The first half of Elon Musk’s interview with Sandy Munro saw them talk about Autopilot, volume production and quality control, among other things. The second half also contains some very interesting points. Sandy moved the discussion to the most important part of Model Y’s design – the body castings.
Single-Piece Castings for Vehicles in Future
Just like Musk mentioned that any program should contain as few lines of code as possible, Sandy also believes that a system should have as few separate components as possible. And that is exactly why the single-piece front and rear castings in Model Y’s design impresses him. Elon went on to explain the thought process behind using such single castings.
While designing any component, and optimizing its design for high performance and low weight, Tesla’s engineers would think of numerous materials which could be used. They would have 50 different answers for every component, which makes sense individually. But collectively, as a system, it doesn’t help to have different materials for every part in the assembly. With an increase in the number of components, one has to think of assembling them properly too. And it creates gaps. And for Elon:
“gaps are one of the toughest issue to deal with during assembly”
There are a number of different methods used for filling gaps between components. One can use rivets, spot welding, resin, or a combination of these. Overall, it is a big nightmare to have for engineers.
Instead, having a single piece of casting eliminates these difficulties, while having its own benefits. Not only does it solve the issue of gaps, but also reduces the size of the body shop. By using single castings for the front and rear sections, Tesla reduced the size of its body shop by around 30%, which is significant. Casting helps in reducing errors and variance across various models too.
Sandy’s Views on Single-Piece Castings
Sandy said that he has three pieces of castings sitting in his garage – they combine to form a single chassis. But whenever he shows these components to other engineers, they turn a back on him. No one wants to work with large castings. According to him, this is because of the body shop atmosphere. With a number of robots already programmed to assemble the smallest of parts, engineers aren’t thinking out of the box for assemblies.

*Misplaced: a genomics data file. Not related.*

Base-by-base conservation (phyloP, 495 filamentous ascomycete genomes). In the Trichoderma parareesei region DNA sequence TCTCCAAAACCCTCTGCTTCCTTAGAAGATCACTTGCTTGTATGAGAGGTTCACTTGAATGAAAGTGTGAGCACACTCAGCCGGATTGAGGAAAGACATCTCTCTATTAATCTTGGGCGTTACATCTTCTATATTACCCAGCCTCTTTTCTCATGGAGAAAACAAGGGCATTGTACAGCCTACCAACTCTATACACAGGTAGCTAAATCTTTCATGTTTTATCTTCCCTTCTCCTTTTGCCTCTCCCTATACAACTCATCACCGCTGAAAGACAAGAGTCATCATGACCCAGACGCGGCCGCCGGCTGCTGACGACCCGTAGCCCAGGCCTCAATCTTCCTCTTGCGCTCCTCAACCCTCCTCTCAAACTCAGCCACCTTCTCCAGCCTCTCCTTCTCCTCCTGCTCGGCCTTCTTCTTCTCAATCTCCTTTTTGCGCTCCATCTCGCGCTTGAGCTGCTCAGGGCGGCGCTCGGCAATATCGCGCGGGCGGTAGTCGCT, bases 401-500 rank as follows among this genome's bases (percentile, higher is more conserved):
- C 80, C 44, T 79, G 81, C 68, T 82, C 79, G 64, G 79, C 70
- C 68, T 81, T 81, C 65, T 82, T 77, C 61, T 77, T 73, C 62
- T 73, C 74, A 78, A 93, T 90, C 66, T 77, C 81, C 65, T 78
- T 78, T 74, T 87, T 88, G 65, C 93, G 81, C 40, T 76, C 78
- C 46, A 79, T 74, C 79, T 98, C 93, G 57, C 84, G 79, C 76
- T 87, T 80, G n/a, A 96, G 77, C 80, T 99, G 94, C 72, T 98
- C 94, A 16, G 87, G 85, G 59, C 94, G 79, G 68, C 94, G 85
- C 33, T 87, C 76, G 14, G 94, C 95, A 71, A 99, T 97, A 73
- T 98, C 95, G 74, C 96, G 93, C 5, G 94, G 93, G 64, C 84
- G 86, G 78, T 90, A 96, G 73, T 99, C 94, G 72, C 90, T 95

Sandy had also expected a Model Y-like casting for the Model 3 and admits that he was a little disappointed to find out otherwise. Musk clarified his concerns regarding this. He said:
it is difficult to change the wheels when the car is going at 80 miles per hour!!
Basically, Musk was talking about the huge demand that Model 3 has currently. To make a fundamental change in the core design of a fast-selling car isn’t easy. However, once the Gigafactories in Berlin and Texas are up and running, Tesla will be looking to do this as well. By then, Model Y will have overtaken Model 3 as Tesla’s most selling vehicle.
Structural Battery Pack
Tesla’s claim of having record-breaking range in its future products is on the basis of a structural change. This change will see the cells of the battery get integrated within the chassis of the vehicle. This will help decrease unnecessary weight, and also offer better efficiency. He says:
“Current battery packs act as a sack of potatoes. It is important to integrate the cells within the structure, as it will then improve their functionality. Apart from providing energy, they will also decrease weight.”